SSI Congratulates Gibbs & Cox

Press Release
Friday, November 16, 2012

SSI (ShipConstructor Software Inc.) congratulates Gibbs & Cox, Fincantieri and the rest of the Lockheed Martin Team on laying the keel for US Navy Littoral Combat Ship LCS 7, USS Detroit, on November 8, 2012.

 

Reaching this milestone is a significant accomplishment and shows the ongoing success of all companies involved in the Littoral Combat Ship Freedom Class program.


In turn, Gibbs & Cox Chief Engineer Tom Schubert has also credited ShipConstructor software with helping build these innovative vessels.


Gibbs & Cox (G&C) is one of the oldest and largest independent naval architectural and marine engineering firms in the world, with a diverse staff of nearly 300 naval architects, mechanical, structural, electrical and ocean engineers, CAD designers and supporting staff spread out over six offices in New York, Arlington, Hampton, DC, New Orleans and Philadelphia. These offices have been involved with work on a variety of commercial and defense-related projects but G&C is perhaps best known for designing US Naval vessels. It is this involvement that led the company to first use ShipConstructor software seven years ago.


In the early 2000s, US middle tier naval shipyards such as Bollinger Shipyard and Marinette Marine (now Fincantieri/Marinette Marine), began adopting ShipConstructor en masse. Bollinger and Marinette were working on the first LCS in 2005. Consequently, Schubert notes, "Choosing it (ShipConstructor) was easy since the mid-tier yards are a main segment of our market, it only made sense to standardize around that tool.”


In the last seven years, G&C has logged over 1.5 million hours of ShipConstructor experience across 17 major projects with up to 200 users utilizing the software at one time. During the course of G&C’s ShipConstructor usage, the company has found it ideal for supporting G&C’s business needs.


As an independent design and engineering shop, G&C has to be flexible and adaptable. Fortunately, ShipConstructor helps G&C accomplish this goal in multiple ways. First of all, there is the “familiarity and simplicity” of the user interface. Schubert notes that a detail design project requires a “fast ramp-up of designers” which can easily be supplied by the “large pool” of ShipConstructor users to recruit from. He says it is also easier to get new staff, “up to speed and at a reasonable level of productivity quickly because of the tools’ familiar user interface.”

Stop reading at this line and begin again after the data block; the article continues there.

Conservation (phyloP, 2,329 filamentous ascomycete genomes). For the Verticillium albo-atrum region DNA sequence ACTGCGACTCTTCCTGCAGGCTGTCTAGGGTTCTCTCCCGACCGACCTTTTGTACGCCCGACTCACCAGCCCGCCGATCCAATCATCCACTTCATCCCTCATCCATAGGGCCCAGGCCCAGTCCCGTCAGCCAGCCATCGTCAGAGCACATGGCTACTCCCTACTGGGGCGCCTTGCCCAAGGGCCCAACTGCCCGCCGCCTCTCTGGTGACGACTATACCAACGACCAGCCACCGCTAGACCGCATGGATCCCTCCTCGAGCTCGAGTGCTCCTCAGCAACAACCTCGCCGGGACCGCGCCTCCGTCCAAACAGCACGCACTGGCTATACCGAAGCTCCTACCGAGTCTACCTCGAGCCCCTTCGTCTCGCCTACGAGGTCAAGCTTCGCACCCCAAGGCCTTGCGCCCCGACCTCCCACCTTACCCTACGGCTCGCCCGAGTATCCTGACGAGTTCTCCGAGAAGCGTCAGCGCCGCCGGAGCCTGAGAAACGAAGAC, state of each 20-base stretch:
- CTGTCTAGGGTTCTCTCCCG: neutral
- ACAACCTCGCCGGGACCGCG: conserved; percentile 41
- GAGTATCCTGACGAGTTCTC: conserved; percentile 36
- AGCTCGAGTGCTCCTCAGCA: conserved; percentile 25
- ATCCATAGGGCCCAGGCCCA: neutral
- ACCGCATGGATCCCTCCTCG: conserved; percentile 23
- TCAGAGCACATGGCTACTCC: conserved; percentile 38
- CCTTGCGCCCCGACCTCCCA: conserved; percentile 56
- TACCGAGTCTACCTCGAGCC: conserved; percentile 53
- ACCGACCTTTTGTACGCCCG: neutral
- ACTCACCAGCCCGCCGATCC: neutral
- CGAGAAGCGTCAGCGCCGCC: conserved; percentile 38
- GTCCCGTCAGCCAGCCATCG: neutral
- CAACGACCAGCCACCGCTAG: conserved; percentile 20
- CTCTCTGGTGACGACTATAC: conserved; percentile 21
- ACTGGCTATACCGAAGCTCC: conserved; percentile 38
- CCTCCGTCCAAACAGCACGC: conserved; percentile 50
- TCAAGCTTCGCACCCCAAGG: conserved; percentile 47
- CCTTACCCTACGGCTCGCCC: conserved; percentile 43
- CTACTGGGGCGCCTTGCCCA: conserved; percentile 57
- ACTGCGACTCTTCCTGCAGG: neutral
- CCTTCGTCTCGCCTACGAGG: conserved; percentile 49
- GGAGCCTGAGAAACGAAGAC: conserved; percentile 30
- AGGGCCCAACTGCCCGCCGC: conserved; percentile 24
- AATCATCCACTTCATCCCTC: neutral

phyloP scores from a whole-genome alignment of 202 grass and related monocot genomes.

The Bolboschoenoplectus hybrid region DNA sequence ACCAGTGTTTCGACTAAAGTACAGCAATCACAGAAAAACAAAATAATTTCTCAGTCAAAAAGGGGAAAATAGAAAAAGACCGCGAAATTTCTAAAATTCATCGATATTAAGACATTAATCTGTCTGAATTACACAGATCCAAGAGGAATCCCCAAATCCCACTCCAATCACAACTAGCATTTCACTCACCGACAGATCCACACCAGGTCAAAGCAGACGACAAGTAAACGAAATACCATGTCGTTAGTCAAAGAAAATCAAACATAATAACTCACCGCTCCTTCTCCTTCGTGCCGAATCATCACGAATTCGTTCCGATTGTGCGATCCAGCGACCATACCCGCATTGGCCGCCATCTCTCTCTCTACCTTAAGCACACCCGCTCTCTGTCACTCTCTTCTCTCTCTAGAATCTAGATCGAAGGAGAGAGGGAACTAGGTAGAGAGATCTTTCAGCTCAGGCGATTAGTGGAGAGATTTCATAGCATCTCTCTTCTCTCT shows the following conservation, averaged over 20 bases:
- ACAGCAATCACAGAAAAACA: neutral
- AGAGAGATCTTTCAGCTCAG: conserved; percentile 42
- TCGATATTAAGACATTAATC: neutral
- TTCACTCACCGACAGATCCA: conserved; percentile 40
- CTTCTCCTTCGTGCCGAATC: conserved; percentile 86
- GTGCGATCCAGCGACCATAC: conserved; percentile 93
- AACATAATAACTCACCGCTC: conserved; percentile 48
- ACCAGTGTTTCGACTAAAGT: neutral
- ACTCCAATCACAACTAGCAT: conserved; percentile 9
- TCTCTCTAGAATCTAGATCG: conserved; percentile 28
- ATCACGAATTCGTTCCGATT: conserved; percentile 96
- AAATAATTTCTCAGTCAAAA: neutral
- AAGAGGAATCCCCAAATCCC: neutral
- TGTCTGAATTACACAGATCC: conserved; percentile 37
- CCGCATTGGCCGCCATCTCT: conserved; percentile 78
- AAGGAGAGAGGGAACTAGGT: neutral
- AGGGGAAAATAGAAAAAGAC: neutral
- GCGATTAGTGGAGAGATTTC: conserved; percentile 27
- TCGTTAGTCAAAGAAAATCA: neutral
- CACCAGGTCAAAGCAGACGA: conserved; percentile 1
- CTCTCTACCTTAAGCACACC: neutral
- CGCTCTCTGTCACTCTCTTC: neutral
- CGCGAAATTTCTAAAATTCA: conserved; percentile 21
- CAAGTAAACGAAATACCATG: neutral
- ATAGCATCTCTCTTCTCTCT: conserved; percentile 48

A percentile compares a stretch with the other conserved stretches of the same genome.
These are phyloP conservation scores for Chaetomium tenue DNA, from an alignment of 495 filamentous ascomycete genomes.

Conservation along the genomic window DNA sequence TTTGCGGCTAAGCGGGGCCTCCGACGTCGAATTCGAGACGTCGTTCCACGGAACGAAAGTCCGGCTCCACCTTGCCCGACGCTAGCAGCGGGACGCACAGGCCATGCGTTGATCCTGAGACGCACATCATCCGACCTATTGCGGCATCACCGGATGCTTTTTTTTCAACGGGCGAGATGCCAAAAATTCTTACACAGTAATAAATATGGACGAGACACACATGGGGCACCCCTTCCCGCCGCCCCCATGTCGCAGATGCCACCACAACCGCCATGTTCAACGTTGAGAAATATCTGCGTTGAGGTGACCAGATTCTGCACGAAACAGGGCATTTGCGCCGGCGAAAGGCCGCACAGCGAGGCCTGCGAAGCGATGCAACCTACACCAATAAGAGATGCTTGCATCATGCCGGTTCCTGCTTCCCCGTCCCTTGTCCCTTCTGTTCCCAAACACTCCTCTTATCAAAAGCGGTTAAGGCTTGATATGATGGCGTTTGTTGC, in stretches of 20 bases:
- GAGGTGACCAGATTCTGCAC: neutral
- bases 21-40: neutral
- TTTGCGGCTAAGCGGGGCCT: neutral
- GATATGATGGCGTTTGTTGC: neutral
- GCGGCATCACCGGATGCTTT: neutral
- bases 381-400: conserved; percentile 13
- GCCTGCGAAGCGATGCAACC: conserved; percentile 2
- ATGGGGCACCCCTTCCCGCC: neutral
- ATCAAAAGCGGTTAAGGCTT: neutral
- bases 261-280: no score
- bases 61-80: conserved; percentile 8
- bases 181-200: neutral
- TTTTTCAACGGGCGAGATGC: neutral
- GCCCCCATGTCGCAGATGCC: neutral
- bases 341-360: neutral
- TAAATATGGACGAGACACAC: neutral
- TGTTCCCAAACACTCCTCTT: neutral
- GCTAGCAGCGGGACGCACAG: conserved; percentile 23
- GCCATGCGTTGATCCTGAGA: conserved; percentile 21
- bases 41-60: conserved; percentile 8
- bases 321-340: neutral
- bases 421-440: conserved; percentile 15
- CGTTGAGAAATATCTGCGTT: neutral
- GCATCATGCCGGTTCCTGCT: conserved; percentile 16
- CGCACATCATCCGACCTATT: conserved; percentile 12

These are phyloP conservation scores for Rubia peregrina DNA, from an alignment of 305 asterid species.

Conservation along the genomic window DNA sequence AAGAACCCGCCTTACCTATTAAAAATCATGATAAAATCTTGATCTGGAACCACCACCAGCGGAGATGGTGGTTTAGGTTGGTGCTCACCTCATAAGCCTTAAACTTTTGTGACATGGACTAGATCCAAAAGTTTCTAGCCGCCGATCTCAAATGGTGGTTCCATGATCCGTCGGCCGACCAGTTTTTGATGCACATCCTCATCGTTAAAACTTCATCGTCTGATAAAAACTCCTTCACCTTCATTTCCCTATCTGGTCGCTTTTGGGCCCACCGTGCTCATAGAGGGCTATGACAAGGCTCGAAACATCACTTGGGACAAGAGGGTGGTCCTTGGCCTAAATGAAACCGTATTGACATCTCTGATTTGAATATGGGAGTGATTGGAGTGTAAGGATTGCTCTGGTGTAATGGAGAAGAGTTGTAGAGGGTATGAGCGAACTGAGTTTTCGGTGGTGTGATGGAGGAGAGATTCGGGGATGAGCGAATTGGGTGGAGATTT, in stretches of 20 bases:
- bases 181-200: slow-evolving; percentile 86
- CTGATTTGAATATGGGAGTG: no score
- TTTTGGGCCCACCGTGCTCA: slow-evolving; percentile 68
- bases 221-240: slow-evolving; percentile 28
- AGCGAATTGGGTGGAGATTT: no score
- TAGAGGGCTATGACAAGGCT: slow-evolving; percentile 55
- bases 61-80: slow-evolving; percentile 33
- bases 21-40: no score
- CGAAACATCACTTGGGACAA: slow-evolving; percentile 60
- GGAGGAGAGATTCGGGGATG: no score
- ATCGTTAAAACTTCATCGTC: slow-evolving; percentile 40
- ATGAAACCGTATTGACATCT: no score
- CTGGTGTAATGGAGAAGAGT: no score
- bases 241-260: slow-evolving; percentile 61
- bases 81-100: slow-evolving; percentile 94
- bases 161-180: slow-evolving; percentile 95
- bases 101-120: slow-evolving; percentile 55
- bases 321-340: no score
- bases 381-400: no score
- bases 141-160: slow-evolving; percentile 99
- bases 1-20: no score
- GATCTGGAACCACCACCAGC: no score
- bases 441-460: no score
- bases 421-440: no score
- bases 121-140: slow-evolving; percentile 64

ShipConstructor is also flexible in accommodating detail design information from other tools. Schubert says, “On a recent project, we successfully demonstrated the ability to integrate 3-D models from three different CAD platforms into an integrated ShipConstructor model, then redistribute the integrated model back to the other organizations for their use in design development of their respective portions of the project.” Capabilities like this are vital to an independent agency like Gibbs & Cox, working with different shipyards. So too is ShipConstructor’s multi-site collaboration features.


To be close to strategic players around the world, G&C has offices in multiple locations. This enables G&C to better respond to customers’ needs. However, that means that the 3-D modeling tool has to allow distributed work.
Schubert is pleased that ShipConstructor allows, “the ability to have multiple locations work a design project, while maintaining configuration control over the model using the tools’ Split and Merge capability (now renamed WorkShare Project). At times on the LCS project, we had design work going on in two locations in parallel, with engineering review in a third, and waterfront changes implemented at the shipbuilder as a fourth location, all under configuration control through our established internal design control process and the flexibility of ShipConstructor.”


Above all perhaps, is the fact that G&C prides itself on providing high quality production packages to its shipyard clients who appreciate the output that ShipConstructor’s shipbuilding specific pedigree allows G&C to give them.
Schubert says, “Our shipyard clients prefer the tool over other more costly systems not only for its price point, but for its superior delivery of production information. The ability to extract accurate, useful production level drawings and computer-aided manufacturing information (nest tapes, pipe spools, etc.) is a direct benefit for the waterfront.”


SSI has also benefitted from its association with Gibbs & Cox and believes that the benefits of the relationship will grow stronger in the future.


SSI CTO Denis Morais notes that, “We have worked closely with G&C on various types of projects and they are also aiding our product development via their independent perspective. As an autonomous design agent, G&C is able to identify opportunities for improvement that are not tied to proprietary shipyard production practices but rather can be flexible enough to benefit the entire shipbuilding community. SSI highly values the G&C point of view and appreciates how G&C projects can be pointed to as successful case studies for various scenarios from new construction to repair and refit activities.


SSI CEO Larkins is also delighted that Gibbs & Cox has had such success with ShipConstructor. He says, “SSI is very pleased with our working relationship with Gibbs & Cox as it has unfolded over the course of the LCS Freedom Class project. We congratulate them and the entire Lockheed Martin LCS Team on reaching the historic milestone of laying the keel for LCS 7; and know that they will have many more successes in the future.”

 

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